Presentation on theme: "CUTTING: THE ACT OF SELF-HARM “DO NOT DISTURB” TOLD I TALKED TOO MUCH MADE TOO MUCH NOISE I TOOK UP A SILENT HOBBY- BLEEDING."— Presentation transcript:
CUTTING: THE ACT OF SELF-HARM “DO NOT DISTURB” TOLD I TALKED TOO MUCH MADE TOO MUCH NOISE I TOOK UP A SILENT HOBBY- BLEEDING.
What is Cutting? Cutting is a deliberate, self -injurious act that yields immediate physical harm.
What is Self -Mutilation? “ Self- mutilation is a frightening barrier that keeps us from seeing a person who is lost, in pain, and in desperate need of help.” ~Steven Levenkron Act of damaging seriously by altering an essential part Damage rarely life threatening Location of wound in an easily hidden spot Damaged skin results in scarring Cutting represents individual psychopathology: mental illness Skin piercing: an adolescent trend- NOT cutting Cutting not officially recognized as a disorder
What Makes it Pathological? Direct-intentional behavior; full awareness of its harmful effects Repetitive in nature Cut is severe enough for tissue damage (scarring)
Who is the Cutter? Females are more likely to cut than males Females are not socialized to express violence externally Females tend to vent on themselves Males act out / females act in Males are not effected by chronic invalidation since they are brought up to hold emotions inside
How the Disorder Takes Shape Self-mutilation is a feature to a larger disorder (e.g.: anorexia, bulimia, OCD, anxiety, depression) Cutter responds to strong tactile stimulus Dissociative cutter’s goal is to numb the pain (more difficult to treat) Nondissociative cutter’s goal is to feel pain Reaches disorder status when other symptoms are less used
At-Risk Victims of physical or sexual abuse Suffer from physical or emotional neglect (isolation) Chaotic family conditions during childhood Grow up in invalidating environments Lack secure attachments** (fuse pain with security) Mostly young people who are often inarticulate and emotionally imperceptive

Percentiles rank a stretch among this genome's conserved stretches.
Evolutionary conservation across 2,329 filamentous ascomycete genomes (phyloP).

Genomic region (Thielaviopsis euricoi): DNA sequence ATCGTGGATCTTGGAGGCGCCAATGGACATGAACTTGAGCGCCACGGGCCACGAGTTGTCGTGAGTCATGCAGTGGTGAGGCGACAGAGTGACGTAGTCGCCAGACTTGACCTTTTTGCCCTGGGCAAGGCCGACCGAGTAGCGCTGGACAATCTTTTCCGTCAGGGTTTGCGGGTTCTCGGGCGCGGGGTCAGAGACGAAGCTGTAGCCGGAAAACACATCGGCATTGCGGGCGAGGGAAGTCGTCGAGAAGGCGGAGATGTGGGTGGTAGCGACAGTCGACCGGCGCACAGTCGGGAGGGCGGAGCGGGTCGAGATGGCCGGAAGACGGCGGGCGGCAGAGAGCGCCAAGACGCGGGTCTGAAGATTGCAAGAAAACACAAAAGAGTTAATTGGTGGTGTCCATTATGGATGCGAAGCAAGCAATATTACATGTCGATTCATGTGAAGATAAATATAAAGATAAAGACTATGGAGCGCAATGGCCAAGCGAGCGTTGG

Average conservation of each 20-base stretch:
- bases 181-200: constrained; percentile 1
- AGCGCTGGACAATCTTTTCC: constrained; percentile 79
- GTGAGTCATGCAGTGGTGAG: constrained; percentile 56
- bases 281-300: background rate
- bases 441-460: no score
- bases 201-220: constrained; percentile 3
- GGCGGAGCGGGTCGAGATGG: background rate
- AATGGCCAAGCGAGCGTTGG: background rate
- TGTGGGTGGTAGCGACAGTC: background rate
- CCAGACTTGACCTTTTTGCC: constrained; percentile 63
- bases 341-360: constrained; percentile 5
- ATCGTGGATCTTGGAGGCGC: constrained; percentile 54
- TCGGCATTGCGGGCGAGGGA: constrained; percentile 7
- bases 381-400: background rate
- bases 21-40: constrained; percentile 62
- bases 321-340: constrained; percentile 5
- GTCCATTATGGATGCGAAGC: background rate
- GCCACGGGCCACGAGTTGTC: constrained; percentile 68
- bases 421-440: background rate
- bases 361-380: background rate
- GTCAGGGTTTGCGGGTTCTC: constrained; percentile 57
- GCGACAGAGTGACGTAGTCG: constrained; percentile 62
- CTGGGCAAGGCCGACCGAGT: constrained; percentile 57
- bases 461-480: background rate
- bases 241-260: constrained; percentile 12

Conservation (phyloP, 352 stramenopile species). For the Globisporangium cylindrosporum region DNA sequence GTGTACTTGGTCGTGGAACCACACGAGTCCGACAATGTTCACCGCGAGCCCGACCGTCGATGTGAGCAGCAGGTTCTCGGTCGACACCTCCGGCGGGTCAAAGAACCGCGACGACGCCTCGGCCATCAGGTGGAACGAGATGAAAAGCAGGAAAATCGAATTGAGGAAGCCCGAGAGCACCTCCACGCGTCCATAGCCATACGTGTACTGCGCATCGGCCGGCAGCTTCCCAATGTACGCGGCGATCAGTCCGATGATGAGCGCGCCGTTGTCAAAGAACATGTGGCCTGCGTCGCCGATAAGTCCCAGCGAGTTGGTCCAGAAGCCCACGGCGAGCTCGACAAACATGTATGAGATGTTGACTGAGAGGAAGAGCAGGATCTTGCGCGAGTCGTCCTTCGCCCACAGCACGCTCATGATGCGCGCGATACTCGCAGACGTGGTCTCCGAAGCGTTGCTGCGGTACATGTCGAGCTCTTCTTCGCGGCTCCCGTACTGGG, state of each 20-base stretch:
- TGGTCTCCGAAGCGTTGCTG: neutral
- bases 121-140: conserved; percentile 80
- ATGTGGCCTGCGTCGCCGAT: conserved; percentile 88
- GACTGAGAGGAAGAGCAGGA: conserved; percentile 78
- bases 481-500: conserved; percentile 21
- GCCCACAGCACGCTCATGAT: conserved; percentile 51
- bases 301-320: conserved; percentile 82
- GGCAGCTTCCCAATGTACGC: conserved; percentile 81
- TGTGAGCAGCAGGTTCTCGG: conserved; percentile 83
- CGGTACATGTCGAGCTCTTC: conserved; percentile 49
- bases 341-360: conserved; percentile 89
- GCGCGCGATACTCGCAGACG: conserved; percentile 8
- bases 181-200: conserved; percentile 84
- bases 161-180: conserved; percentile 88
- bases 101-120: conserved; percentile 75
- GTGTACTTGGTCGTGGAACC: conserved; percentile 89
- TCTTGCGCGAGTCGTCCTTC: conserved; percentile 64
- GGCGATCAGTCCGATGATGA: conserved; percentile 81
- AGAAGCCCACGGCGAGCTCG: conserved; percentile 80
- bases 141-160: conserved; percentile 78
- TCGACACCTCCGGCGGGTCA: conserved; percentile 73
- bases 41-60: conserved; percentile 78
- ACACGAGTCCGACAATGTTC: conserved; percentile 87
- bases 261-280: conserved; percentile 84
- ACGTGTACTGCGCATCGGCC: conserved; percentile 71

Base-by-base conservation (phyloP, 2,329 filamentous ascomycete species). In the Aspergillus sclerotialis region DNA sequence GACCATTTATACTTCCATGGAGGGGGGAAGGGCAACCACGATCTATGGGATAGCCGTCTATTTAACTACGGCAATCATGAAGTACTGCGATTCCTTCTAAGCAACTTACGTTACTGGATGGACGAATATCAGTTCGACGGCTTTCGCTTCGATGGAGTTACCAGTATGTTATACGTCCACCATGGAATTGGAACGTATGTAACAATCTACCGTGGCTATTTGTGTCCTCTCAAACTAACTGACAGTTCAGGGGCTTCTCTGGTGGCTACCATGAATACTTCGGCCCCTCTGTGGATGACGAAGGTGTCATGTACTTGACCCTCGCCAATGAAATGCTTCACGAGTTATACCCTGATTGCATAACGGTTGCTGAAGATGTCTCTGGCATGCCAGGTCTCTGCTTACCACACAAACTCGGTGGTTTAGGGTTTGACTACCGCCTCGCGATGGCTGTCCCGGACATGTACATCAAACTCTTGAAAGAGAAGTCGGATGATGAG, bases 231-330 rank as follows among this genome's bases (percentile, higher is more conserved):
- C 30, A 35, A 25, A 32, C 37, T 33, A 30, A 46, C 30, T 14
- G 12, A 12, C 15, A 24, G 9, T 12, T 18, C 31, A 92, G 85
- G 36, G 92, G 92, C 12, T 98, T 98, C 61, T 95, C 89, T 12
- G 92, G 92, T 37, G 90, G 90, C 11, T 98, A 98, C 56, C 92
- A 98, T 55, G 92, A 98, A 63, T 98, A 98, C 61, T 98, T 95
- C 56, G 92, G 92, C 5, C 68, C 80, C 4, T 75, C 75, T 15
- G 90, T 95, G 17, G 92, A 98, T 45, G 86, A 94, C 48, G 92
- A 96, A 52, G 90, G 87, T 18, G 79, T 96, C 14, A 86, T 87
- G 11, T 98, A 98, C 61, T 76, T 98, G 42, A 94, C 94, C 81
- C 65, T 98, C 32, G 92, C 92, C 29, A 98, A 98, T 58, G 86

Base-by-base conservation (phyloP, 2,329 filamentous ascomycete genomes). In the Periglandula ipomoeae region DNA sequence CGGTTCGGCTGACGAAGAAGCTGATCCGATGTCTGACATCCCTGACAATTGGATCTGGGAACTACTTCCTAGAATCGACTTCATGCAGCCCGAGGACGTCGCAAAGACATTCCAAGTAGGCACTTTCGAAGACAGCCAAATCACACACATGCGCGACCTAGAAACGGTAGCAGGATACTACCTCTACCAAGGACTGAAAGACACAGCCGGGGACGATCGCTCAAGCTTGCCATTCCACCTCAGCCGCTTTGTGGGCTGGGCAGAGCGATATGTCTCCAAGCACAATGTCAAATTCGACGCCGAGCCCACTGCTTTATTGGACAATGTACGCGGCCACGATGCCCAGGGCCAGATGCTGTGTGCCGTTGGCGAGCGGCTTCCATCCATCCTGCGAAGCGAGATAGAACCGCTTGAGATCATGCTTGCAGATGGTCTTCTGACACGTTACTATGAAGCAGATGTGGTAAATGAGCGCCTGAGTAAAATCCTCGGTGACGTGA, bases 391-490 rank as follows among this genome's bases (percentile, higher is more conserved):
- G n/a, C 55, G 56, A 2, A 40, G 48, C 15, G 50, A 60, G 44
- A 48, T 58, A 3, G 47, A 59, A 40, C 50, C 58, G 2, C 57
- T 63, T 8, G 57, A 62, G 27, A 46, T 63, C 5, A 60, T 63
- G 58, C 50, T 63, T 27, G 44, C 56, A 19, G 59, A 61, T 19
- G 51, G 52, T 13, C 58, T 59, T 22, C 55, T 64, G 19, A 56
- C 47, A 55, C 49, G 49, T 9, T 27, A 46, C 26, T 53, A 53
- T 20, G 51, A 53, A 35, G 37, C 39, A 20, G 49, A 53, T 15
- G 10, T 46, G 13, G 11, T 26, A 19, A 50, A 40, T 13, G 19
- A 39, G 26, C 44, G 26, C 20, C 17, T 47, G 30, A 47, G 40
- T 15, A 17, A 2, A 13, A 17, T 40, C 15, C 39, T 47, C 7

Self -Wounding Pain is the goal – not by-product Some repress feelings-causing them to be disguised Continue abusive patterns Self-hatred
Symptoms and Signs Inability to cope Feelings of depression, rejection, self-hatred, separation anxiety, guilt, and depersonalization Need for sensory stimuli Low self-esteem Parental emotional deprivation Are from a dysfunctional family (alcoholism, incest, etc…) Overwhelming tension and isolation-derived from a fear of abandonment, self-hatred, and apprehension about being able to control one’s own aggression Overwhelming tension and isolation culminates in a sense of unreality and numbness
Cutting: An Act of Anger Uses physical pain to ward off emotional pain Self-inflicted pain – substitute for anger toward another – an unconscious desire to inflict pain on the other person Sense of control over the pain Escaping numbness: rather feel something than emptiness Brain chemistry
When they cut Usually in a trance state; seeks pain and blood Overtaken by the compulsion to commit the acts Not consciously intended Cutting has a calming effect on the more painful, psychological state Out of touch with reality, in a psychotic or dissociated state
Cutting: An Act of Self-Medication When body is injured, endorphins are released to fight anxiety and depression Releasing the chemical may become addictive and may be used to self-medicate mood disorder Brings a rapid release from tension and anxiety Escape from emptiness, depression, and feeling of unreality
The Exhibitionist and Secondary Gain Damage oneself in full view of the world Secondary gain Is the attention given even though it is negative Secondary gain is unconscious, they are not aware of their motives
Becoming Comfortable with Pain Cutter becomes desensitized to the self-harming behavior As a connection between patient and therapist becomes stronger, the benefits of self-wounding becomes weaker
Diagnostic Criteria: Classifying Self-Mutilation Recurrent cutting or burning of one’s skin Tension immediately before the act Relaxation, gratification, pleasant feelings, and numbness with physical pain Shame and fear of social stigma; hiding scars and evidence of self-harm
“Attachment is a vital part of all human relationships, commonly defined as joining or binding by personal ties. Self-mutilators suffer from severe deficits in the ability to form personal relationships.” ~Steven Levenkron
Personality Traits of a Capable Helper Stay confident Remain empathetic Appear knowledgeable: the self-wounder hopes that the helper is right most of the time. Understand the despair. In the beginning the helper does most of the talking; don’t ask too many questions because she’ll think you are unknowledgeable. Use nurturing posture continuously directed toward her Be optimistic about her future and the ability to overcome her feelings.